In a world full of fads and filters, it is increasingly more difficult to rely on answers to the question, “What do you do to stay in shape?” Even when reliable answers exist, the average woman who is working every day, raising children, supporting a spouse, and/or caregiving for an aging parent questions when is there time for meal prepping, working out, or cooking well-balanced meals? One key component often missed in the quest to be fit is the interplay between mental health and physical health. A healthy mindset and effective emotional regulation are essential to sustain true health. How relevant is the mind-body connection? Let’s highlight that there are mental illnesses identified as eating disorders. Similarly, disorders such as anxiety and depression negatively impact one’s sense of self including beliefs about personal ability and appearance. There are stress-related conditions that arise from trying to “do it all” and emotional distress from being overwhelmed, feeling like a failure, or not being good enough. These mental and emotional pressures make it even more difficult to engage in and maintain activities for healthy living. It is essential to look at mindset as a foundational component to being fit and healthy.

Truth in Action

Sharing truth in action to maintain fitness is paramount. Not all desired physical outcomes are achieved by only completing dedicated gym workouts daily. Consultation with your healthcare provider may determine whether other interventions are appropriate to help you meet fitness goals. We should be transparent regarding ALL of our health strategies to promote what is healthy physically and mentally. People you admire for their healthy appearance may take a supplement or have completed surgery to assist in setting, obtaining, and maintaining fitness goals. There is no shame in accessing appropriate interventions and aids. When we are armed with such truth in action, we can develop more realistic thoughts and expectations about what can be accomplished physically.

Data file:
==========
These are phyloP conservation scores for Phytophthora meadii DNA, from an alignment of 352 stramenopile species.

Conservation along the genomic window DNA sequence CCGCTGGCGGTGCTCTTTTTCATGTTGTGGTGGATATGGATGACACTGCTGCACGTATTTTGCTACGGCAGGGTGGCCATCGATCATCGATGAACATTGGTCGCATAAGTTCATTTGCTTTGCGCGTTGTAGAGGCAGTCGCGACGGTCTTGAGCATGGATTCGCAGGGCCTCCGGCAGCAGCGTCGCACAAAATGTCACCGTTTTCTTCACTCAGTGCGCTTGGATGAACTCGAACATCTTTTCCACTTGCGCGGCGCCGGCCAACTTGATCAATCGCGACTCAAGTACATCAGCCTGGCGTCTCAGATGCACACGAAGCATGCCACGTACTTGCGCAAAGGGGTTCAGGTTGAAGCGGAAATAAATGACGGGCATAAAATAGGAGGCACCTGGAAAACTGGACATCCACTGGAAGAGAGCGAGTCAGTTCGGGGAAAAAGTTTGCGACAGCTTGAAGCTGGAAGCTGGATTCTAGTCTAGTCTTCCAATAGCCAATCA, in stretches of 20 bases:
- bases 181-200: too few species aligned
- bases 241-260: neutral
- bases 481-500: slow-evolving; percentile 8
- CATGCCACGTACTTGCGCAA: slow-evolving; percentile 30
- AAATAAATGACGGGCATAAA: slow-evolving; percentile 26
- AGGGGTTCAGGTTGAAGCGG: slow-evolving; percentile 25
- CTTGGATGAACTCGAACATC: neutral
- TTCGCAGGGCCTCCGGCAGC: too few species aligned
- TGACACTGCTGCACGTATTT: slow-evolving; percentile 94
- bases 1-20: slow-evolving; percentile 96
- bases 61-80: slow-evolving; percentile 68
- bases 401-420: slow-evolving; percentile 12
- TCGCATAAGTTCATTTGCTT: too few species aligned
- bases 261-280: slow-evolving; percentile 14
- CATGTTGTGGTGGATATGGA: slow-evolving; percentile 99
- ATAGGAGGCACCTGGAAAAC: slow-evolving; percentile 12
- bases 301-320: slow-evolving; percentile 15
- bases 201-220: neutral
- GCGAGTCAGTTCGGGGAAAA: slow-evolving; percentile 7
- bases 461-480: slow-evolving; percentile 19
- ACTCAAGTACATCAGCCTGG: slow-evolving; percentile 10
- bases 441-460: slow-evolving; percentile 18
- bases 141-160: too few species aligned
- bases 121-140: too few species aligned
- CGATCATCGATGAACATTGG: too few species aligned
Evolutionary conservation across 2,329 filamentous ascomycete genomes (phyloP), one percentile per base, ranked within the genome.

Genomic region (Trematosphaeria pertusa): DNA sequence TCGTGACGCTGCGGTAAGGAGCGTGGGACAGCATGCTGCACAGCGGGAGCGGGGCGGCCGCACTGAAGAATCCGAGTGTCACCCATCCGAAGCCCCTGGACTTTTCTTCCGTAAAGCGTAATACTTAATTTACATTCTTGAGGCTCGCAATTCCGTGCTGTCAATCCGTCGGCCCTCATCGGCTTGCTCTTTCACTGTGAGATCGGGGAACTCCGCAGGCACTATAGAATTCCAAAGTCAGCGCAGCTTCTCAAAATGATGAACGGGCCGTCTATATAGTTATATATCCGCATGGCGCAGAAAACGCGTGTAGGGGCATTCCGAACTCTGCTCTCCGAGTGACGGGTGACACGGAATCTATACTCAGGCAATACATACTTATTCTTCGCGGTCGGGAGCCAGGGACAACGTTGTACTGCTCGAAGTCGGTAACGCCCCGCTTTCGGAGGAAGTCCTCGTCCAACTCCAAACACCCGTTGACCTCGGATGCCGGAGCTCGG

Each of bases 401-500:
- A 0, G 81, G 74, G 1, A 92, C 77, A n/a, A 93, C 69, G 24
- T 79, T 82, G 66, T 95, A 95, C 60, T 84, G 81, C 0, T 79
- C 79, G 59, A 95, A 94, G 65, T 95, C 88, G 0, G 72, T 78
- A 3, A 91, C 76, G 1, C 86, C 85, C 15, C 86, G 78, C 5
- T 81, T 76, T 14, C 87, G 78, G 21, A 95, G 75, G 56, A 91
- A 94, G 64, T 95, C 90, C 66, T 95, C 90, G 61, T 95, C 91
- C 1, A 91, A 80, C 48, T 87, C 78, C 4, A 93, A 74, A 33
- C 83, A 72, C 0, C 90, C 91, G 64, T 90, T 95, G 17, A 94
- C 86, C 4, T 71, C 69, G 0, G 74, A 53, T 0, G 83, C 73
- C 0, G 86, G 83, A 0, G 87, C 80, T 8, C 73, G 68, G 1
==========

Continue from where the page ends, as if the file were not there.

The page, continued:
Standards vs. Strategies

Commitment to comparison hinders a healthy mindset towards personal fitness. Challenge beliefs in a “standard of beauty” to compare yourself to and instead adopt “options for beauty.” Looking at social media influencers, Hollywood celebrities, or friends and family should only help build your appearance preferences. As you identify options for fitness and beauty, you can develop strategies for achieving those options that fit your personal life, health history, and available resources. This creates a mindset of self-acceptance and personal accountability often not achieved when you continuously beat yourself up for not achieving an externally derived standard. And don’t go it alone! Consider having a mental health professional on board to assist with developing appropriate thought control and emotional regulation strategies.

Fitness as a Feeling

It is important to broaden your concept of fitness! Fitness is more than how you look, it’s also about how you feel, physically and mentally. Do you feel winded after a flight of stairs? Are you exhausted after a day’s work? Are you overwhelmed and just want to scream? My personal trainer stated, “Everyone is worried about having a flat stomach and big butt when they should be focused on how healthy their heart is.” When we approach fitness as a feeling, it creates the path to a more holistic understanding of self and health and better control over the strategies you employ. The focus shifts from simply presenting a look to engaging in a quality of life that you take pride in creating. Then fitness changes from a struggle or fight to a way of life that is enjoyable and uplifting.

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By Dr. LaShaunda P. Massey, Clinical Psychologist